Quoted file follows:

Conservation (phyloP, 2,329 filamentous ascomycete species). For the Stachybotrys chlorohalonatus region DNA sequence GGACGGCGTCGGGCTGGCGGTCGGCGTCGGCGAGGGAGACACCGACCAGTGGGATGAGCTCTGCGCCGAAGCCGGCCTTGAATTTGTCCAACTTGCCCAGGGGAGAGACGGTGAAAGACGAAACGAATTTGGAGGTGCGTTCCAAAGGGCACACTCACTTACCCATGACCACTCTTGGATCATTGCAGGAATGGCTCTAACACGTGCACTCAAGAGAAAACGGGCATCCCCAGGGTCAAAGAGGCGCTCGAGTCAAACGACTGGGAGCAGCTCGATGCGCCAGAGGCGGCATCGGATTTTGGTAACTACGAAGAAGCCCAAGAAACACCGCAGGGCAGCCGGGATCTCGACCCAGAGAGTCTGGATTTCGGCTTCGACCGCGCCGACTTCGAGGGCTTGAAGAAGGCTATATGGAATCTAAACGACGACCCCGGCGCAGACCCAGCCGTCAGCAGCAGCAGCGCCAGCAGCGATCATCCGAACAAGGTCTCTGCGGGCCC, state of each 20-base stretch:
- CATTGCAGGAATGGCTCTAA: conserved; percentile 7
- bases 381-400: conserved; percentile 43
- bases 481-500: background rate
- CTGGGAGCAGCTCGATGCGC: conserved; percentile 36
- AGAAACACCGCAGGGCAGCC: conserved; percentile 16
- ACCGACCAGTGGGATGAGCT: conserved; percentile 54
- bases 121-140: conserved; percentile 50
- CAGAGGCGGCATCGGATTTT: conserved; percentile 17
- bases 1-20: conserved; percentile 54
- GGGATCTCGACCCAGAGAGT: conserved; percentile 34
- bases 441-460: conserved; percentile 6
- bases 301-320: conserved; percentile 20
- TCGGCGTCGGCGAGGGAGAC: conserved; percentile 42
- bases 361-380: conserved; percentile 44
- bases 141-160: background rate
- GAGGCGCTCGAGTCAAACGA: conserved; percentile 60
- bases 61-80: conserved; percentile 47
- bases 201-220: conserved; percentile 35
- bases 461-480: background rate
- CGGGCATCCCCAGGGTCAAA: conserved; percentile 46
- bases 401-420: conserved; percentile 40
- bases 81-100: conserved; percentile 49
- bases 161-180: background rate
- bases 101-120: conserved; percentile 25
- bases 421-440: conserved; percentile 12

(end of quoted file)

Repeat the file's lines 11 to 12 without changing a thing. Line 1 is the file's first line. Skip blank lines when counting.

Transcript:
- GGGATCTCGACCCAGAGAGT: conserved; percentile 34
- bases 441-460: conserved; percentile 6